Generative AI tools also give intelligence agencies the ability to create false evidence, like a video of an alleged coconspirator confessing to a crime. Perhaps just as harrowing is that the power to create digital doppelgängers will not be limited to entities with large budgets. The availability of open-sourced generative AI systems that can produce humanlike voices and false videos will increase the circulation of revenge porn, child sexual abuse materials, and more on the dark web.

By 2024 we will have growing numbers of “excoded” communities and people—those whose life opportunities have been negatively altered by AI systems. At the Algorithmic Justice League, we have received hundreds of reports about biometric rights being compromised. In response, we will witness the rise of the faceless, those who are committed to keeping their biometric identities hidden in plain sight.

Because biometric rights will vary across the world, fashion choices will reflect regional biometric regimes. Face coverings, like those used for religious purposes or medical masks to stave off viruses, will be adopted as both fashion statement and anti-surveillance garments where permitted. In 2019, when protesters began destroying surveillance equipment while obscuring their appearance, a Hong Kong government leader banned face masks.

In 2024, we will start to see a bifurcation of mass surveillance and free-face territories, areas where you have laws like the provision in the proposed EU AI Act, which bans the use of live biometrics in public places. In such places, anti-surveillance fashion will flourish. After all, facial recognition can be used retroactively on video feeds. Parents will fight to protect the right for children to be “biometric naive”, which is to have none of their biometrics such as faceprint, voiceprint, or iris pattern scanned and stored by government agencies, schools, or religious institutions. New eyewear companies will offer lenses that distort the ability for cameras to easily capture your ocular biometric information, and pairs of glasses will come with prosthetic extensions to alter your nose and cheek shapes. 3D printing tools will be used to make at-home face prosthetics, though depending on where you are in the world, it may be outlawed. In a world where the face is the final frontier of privacy, glancing upon the unaltered visage of another will be a rare intimacy.

Synthetic Data Is a Dangerous Teacher

Synthetic Data Is a Dangerous Teacher

In April 2022, when Dall-E, a text-to-image visio-linguistic model, was released, it purportedly attracted over a million users within the first three months. This was followed by ChatGPT, in January 2023, which apparently reached 100 million monthly active users just two months after launch. Both mark notable moments in the development of generative AI, which in turn has brought forth an explosion of AI-generated content into the web. The bad news is that, in 2024, this means we will also see an explosion of fabricated, nonsensical information, mis- and disinformation, and the exacerbation of social negative stereotypes encoded in these AI models.

The AI revolution wasn’t spurred by any recent theoretical breakthrough—indeed, most of the foundational work underlying artificial neural networks has been around for decades—but by the “availability” of massive data sets. Ideally, an AI model captures a given phenomena—be it human language, cognition, or the visual world—in a way that is representative of the real phenomena as closely as possible.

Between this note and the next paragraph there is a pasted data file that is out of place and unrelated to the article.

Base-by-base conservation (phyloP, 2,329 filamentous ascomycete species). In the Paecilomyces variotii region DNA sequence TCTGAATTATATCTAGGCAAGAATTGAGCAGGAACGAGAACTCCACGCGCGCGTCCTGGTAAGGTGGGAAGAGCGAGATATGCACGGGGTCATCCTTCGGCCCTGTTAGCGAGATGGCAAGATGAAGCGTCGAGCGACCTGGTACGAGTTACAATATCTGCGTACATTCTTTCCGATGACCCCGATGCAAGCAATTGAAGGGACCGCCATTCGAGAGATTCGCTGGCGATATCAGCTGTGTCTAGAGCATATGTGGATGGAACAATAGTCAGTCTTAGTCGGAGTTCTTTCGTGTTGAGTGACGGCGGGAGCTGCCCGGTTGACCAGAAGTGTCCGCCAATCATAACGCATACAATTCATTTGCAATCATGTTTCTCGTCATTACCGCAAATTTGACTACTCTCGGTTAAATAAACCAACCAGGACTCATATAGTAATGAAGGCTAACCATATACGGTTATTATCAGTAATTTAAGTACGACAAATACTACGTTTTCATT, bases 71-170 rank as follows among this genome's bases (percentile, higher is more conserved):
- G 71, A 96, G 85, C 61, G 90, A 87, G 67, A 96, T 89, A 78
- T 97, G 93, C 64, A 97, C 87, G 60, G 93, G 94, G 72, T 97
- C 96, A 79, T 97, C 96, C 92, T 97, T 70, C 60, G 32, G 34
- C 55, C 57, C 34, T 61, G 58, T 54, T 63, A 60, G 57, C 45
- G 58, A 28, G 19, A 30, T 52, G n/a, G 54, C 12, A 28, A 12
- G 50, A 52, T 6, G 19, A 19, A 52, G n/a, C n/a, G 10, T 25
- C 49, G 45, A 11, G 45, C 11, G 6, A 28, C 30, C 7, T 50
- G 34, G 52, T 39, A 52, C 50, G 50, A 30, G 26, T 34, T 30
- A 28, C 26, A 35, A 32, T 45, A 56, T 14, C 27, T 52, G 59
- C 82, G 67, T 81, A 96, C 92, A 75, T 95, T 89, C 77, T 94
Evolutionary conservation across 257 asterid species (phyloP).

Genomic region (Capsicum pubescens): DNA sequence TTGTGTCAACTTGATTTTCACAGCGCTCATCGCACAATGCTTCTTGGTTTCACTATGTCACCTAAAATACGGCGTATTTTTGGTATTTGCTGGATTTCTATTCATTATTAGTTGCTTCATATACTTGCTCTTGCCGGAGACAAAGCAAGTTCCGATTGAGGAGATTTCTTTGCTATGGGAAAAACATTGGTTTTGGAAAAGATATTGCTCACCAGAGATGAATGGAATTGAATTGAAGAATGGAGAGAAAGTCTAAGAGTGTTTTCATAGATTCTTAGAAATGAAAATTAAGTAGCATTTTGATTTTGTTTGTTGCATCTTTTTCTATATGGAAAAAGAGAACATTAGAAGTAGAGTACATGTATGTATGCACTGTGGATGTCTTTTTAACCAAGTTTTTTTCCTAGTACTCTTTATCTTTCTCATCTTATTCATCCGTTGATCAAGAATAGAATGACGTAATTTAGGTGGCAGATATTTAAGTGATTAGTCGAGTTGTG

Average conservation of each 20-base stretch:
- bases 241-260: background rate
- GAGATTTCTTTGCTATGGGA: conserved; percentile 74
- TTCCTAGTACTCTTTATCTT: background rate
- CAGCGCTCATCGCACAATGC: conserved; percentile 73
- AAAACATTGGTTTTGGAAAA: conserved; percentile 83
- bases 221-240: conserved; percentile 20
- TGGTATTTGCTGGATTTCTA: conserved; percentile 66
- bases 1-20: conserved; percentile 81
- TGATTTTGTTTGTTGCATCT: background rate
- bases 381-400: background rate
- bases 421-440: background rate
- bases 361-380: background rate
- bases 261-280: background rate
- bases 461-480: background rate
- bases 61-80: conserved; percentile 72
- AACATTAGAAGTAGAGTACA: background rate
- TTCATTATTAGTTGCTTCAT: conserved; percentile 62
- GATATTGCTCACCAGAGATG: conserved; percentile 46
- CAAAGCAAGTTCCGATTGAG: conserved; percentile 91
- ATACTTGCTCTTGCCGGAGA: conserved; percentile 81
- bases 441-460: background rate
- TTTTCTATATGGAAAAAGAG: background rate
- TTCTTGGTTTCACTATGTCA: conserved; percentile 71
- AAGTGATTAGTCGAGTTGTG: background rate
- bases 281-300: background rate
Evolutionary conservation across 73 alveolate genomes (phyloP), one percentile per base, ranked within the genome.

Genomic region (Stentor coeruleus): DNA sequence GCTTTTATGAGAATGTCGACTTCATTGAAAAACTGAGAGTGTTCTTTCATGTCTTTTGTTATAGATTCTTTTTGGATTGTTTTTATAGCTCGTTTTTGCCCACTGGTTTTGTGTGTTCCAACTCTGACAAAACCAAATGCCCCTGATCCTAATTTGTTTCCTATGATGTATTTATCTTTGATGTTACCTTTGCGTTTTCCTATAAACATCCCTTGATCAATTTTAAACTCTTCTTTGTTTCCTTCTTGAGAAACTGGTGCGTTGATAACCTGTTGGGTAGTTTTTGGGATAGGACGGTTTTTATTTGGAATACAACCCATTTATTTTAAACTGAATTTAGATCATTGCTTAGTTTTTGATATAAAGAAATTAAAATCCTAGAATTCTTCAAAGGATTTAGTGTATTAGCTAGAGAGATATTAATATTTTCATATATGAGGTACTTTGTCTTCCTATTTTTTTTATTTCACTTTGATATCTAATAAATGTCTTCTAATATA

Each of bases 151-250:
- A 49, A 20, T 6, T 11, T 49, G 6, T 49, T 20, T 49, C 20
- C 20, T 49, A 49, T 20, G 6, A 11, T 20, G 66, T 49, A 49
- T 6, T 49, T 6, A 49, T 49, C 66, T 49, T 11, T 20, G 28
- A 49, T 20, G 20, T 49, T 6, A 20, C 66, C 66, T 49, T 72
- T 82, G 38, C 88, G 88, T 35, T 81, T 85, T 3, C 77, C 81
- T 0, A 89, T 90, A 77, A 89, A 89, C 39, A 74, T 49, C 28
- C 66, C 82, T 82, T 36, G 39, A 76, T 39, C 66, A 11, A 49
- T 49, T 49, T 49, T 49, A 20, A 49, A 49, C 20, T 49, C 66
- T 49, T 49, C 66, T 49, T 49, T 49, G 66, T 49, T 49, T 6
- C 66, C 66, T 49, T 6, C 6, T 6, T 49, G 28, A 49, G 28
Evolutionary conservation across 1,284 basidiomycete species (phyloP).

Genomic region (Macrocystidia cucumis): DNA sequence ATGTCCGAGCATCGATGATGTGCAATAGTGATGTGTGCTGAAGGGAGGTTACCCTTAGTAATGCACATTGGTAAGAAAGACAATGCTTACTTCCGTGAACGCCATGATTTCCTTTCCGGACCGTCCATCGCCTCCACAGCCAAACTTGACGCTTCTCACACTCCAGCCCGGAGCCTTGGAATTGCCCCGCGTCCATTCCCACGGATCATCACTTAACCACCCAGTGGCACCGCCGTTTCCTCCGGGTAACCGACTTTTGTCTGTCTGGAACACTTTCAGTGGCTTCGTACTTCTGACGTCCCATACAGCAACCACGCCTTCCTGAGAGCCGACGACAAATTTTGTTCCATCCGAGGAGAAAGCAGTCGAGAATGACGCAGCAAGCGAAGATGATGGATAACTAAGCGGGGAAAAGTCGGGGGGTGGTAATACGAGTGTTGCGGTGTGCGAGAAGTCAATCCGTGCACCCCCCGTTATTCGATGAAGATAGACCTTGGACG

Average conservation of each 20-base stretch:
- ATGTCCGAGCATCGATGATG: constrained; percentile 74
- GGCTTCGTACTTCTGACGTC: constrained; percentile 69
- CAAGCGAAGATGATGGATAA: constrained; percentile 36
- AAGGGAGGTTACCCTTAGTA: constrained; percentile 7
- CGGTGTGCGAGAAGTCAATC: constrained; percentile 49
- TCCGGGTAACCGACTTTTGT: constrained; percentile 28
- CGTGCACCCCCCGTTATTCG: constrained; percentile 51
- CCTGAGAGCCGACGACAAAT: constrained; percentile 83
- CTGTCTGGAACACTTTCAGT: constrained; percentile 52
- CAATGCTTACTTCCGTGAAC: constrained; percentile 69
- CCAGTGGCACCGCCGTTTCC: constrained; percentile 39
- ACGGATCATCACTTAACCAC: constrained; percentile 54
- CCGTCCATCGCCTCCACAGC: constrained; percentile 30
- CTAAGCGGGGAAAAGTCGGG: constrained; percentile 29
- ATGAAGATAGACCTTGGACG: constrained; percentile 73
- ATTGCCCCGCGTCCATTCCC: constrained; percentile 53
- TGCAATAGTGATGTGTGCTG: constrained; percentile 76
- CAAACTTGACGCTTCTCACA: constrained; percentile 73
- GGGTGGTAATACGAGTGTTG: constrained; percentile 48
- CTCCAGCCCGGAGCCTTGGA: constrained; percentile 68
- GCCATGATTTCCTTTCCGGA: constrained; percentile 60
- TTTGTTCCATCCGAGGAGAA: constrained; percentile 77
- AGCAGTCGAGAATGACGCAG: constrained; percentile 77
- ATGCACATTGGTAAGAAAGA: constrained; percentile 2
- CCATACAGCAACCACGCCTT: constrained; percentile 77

For example, for a large language model (LLM) to generate humanlike text, it is important the model is fed huge volumes of data that somehow represents human language, interaction, and communication. The belief is that the larger the data set, the better it captures human affairs, in all their inherent beauty, ugliness, and even cruelty. We are in an era that is marked by an obsession to scale up models, data sets, and GPUs. Current LLMs, for instance, have now entered an era of trillion-parameter machine-learning models, which means that they require billion-sized data sets. Where can we find it? On the web.

This web-sourced data is assumed to capture “ground truth” for human communication and interaction, a proxy from which language can be modeled on. Although various researchers have now shown that online data sets are often of poor quality, tend to exacerbate negative stereotypes, and contain problematic content such as racial slurs and hateful speech, often towards marginalized groups, this hasn’t stopped the big AI companies from using such data in the race to scale up.

With generative AI, this problem is about to get a lot worse. Rather than representing the social world from input data in an objective way, these models encode and amplify social stereotypes. Indeed, recent work shows that generative models encode and reproduce racist and discriminatory attitudes toward historically marginalized identities, cultures, and languages.

It is difficult, if not impossible—even with state-of-the-art detection tools—to know for sure how much text, image, audio, and video data is being generated currently and at what pace. Stanford University researchers Hans Hanley and Zakir Durumeric estimate a 68 percent increase in the number of synthetic articles posted to Reddit and a 131 percent increase in misinformation news articles between January 1, 2022, and March 31, 2023. Boomy, an online music generator company, claims to have generated 14.5 million songs (or 14 percent of recorded music) so far. In 2021, Nvidia predicted that, by 2030, there will be more synthetic data than real data in AI models. One thing is for sure: The web is being deluged by synthetically generated data.

The worrying thing is that these vast quantities of generative AI outputs will, in turn, be used as training material for future generative AI models. As a result, in 2024, a very significant part of the training material for generative models will be synthetic data produced from generative models. Soon, we will be trapped in a recursive loop where we will be training AI models using only synthetic data produced by AI models. Most of this will be contaminated with stereotypes that will continue to amplify historical and societal inequities. Unfortunately, this will also be the data that we will use to train generative models applied to high-stake sectors including medicine, therapy, education, and law. We have yet to grapple with the disastrous consequences of this. By 2024, the generative AI explosion of content that we find so fascinating now will instead become a massive toxic dump that will come back to bite us.